Daniel Clowes (Fantagraphics)

Adult superhero fans make Daniel Clowes sad: "People need something that has very clear moral boundaries, I guess"

The comics artist talks to Salon about why "Iron Man" is for kids, "Ghost World" and his new book "Patience"


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Scott Timberg
March 20, 2016 2:30AM (UTC)

It feels strange to rave about someone who’s both self-effacing and the creator of so many self-loathing characters. But the comics artist Daniel Clowes is one of the masters of the genre. As cartoonists who draw people who don’t wear capes and tights have moved from the underground to literary respectability, Clowes -- an early forerunner -- has stayed in the game without losing his edge. And he’s been an important influence on younger cartoonists like Adrian Tomine and Craig Thompson, who have built on Clowes’ originality, humor, innocence and dark alienation.

It was those elements that made director Terry Zwigoff’s film adaptation of Clowes’ 1997 graphic novel “Ghost World” an instant classic (and featured an undiscovered Scarlett Johansson). The 2010 book “Wilson” will become a film this fall, directed by Craig Johnson and with Woody Harrelson playing the ornery title character.

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As engaging as those books may be, Clowes’ new one, “Patience,” is his first real page-turner and maybe his most emotionally direct story so far. The tale of a couple hit with tragedy, it involves time travel and complex backstories. “This is a fascinating collage, repurposing elements from action thrillers, psychological horror, and romantic drama,” the Publishers Weekly review says. “Clowes skillfully anchors each psychedelic turn in human emotion.”

Salon spoke to Clowes from his home in Oakland, California; the interview has been lightly edited for clarity.

Reading “Patience,” I was struck by how different it was from your other books. But I’m not sure there’s a typical Dan Clowes book. Does it feel like a departure to you, too?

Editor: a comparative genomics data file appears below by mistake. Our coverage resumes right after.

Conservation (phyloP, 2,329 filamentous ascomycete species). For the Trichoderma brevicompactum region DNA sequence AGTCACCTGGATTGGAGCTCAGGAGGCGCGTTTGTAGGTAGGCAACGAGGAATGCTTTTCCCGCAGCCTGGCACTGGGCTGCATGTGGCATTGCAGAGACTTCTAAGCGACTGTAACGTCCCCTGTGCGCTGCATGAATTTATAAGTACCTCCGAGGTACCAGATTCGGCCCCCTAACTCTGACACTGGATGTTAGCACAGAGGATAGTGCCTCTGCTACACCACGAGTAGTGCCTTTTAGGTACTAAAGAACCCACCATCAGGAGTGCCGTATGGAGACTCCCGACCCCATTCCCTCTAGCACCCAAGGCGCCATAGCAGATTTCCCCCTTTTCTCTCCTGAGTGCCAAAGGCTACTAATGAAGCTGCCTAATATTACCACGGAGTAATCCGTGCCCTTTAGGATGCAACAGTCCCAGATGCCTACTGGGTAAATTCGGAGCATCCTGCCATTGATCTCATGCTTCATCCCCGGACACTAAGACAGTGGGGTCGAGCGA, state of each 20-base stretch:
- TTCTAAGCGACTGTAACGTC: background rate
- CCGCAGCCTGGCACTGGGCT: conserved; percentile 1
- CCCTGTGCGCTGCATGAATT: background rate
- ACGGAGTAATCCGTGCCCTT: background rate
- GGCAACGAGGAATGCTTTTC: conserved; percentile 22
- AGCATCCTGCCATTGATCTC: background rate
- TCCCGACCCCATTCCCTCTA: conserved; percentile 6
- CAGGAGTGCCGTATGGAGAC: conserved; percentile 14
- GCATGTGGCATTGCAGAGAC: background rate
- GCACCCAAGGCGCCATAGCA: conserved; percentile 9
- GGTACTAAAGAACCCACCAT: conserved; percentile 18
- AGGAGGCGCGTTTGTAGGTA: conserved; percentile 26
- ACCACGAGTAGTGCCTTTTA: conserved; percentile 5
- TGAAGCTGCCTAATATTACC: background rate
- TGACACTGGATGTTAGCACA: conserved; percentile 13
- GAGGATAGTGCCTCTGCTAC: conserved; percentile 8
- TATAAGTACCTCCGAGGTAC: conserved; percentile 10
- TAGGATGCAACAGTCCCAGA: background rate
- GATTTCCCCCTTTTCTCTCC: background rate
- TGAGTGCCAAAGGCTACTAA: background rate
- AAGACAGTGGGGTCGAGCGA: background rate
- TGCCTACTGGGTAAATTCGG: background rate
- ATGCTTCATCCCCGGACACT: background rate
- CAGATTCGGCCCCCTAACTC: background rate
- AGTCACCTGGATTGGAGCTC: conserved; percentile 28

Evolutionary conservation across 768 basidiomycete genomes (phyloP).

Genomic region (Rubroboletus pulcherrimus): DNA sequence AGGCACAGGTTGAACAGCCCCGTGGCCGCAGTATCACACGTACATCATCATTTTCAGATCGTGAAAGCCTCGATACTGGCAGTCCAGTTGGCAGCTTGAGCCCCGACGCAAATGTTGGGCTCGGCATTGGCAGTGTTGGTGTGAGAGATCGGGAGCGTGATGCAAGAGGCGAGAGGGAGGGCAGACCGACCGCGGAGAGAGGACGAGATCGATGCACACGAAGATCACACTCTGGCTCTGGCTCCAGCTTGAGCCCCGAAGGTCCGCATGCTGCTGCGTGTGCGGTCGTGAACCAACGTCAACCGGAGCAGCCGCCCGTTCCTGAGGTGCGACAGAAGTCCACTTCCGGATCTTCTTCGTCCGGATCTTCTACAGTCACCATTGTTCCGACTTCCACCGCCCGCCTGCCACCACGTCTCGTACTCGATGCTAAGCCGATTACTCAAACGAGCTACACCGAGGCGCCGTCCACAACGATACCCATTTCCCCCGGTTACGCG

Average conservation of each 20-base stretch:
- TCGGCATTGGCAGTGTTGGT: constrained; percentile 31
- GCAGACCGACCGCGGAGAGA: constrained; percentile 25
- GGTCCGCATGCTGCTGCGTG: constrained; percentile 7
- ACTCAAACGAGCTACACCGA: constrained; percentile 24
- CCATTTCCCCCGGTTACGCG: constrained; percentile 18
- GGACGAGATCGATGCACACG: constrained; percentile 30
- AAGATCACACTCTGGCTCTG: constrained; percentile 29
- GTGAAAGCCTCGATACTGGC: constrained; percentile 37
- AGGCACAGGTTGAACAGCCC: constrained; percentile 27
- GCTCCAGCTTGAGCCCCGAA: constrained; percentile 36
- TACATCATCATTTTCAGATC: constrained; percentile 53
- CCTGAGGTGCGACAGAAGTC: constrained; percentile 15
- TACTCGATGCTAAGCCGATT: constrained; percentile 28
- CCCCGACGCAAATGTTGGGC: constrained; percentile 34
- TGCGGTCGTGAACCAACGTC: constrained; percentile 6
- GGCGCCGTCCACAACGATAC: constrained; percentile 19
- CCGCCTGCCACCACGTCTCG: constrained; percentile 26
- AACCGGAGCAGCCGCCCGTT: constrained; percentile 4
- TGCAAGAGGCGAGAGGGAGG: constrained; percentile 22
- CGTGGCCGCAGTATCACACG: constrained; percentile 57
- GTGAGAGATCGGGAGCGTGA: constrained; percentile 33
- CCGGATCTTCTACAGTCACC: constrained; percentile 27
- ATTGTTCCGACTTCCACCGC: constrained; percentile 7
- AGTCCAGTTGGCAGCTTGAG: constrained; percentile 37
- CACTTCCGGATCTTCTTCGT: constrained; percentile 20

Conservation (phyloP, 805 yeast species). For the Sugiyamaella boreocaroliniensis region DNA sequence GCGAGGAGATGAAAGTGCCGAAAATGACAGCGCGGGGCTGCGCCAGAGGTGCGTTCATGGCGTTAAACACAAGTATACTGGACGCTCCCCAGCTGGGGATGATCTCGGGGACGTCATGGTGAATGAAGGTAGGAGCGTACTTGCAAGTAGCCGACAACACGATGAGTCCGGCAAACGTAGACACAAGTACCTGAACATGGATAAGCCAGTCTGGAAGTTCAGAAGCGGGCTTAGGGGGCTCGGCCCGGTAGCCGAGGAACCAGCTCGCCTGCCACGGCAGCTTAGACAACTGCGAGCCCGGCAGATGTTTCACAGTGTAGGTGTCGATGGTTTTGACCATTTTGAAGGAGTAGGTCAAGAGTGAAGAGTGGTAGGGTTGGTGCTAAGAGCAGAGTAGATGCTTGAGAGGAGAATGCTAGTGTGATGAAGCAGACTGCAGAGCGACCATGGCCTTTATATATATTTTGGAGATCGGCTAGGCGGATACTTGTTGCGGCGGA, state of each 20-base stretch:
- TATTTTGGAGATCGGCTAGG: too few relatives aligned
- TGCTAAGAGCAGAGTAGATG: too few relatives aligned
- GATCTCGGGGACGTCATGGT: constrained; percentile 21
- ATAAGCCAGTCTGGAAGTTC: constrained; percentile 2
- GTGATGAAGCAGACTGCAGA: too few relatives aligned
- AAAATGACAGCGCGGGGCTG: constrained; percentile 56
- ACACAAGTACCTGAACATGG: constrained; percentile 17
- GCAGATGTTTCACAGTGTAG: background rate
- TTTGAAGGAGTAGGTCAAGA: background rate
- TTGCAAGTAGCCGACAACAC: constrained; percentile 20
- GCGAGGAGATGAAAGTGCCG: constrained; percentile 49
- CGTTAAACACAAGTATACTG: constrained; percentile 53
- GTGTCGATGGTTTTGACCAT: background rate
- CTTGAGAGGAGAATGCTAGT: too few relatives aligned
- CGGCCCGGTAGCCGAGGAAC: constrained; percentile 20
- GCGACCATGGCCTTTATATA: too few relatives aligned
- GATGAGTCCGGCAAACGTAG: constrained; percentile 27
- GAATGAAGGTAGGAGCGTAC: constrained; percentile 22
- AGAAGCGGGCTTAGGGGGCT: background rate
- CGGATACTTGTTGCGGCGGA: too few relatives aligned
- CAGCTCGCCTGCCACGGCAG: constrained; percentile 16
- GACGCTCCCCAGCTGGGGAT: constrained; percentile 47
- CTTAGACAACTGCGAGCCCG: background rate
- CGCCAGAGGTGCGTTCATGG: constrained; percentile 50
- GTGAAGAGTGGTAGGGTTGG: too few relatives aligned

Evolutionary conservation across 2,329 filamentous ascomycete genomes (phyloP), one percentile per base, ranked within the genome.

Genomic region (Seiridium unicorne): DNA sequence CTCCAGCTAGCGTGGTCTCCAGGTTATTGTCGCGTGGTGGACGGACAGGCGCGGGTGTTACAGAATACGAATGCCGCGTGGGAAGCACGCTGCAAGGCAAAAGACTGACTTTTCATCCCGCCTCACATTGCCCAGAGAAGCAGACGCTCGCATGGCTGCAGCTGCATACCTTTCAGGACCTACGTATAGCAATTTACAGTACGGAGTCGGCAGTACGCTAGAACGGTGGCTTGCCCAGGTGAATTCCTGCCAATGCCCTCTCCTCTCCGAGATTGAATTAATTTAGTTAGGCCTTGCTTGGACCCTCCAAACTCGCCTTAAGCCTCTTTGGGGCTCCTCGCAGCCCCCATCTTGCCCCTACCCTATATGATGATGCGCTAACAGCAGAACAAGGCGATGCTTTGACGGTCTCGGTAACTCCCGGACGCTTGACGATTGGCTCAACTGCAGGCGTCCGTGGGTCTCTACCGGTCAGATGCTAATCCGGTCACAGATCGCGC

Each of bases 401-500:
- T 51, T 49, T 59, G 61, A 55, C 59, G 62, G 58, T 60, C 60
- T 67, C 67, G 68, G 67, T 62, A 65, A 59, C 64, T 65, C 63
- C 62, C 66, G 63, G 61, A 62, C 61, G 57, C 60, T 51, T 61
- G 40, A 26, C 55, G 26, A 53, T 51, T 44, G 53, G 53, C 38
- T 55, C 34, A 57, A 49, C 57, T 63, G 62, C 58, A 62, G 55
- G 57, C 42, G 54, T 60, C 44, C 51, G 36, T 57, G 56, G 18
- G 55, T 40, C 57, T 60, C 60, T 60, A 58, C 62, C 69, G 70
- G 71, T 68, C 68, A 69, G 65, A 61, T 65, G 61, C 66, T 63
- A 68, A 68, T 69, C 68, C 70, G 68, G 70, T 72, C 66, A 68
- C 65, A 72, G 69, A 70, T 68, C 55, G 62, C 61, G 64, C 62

I always think, “This is unlike anything I’ve ever done!” And then it settles in and fits in, without my control.

I’ll start at the most obvious place: Where did the idea for this come from?

It was many things. The basic situation -- of the character kind of having to go into his recent past and retrace how things got the way they did -- was of great interest to me. It was just something that had been running through my mind. I had been putting together all my work for this museum monograph, so I was starting to see my life from this perspective that you get when you hit my age, where you see the specific days and moments where things veer off into a new direction. And I could kind of see the plot of my own life -- what were the plot points, what were the reversals, all those kinds of things that actually happen to us in less dramatic ways.

That’s what set me off thinking this would hold my interest. In the beginning I’m just trying to find something that’s got that engine of interest that will regenerate itself every day.

This has more of an engine than most. The plot keeps moving and twisting and changing every few pages. Does that make it more difficult for you? Your other books are more character-driven.

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Yeah, I’ve certainly submerged the plot in my other books. In several of them I want you to not think that there is a plot, that it’s just sort of unfolding as it is. With this one, I felt like with this kind of story, for the reader to actually get out of it what I was hoping they would, just the emotions and the connections to the characters and things, I knew that you had to have a plot that would not distract you. So I knew I had to work it out so well that it felt like you were in good hands, which was a challenge. It’s a very complicated story, and I wanted it to feel not so complicated.

I can’t think of another book of yours that has this much time travel.

No, I don’t think I’ve ever done any of that.

Did you have a favorite comic book or TV show that you used as a model for the time travel, or did you just wing it?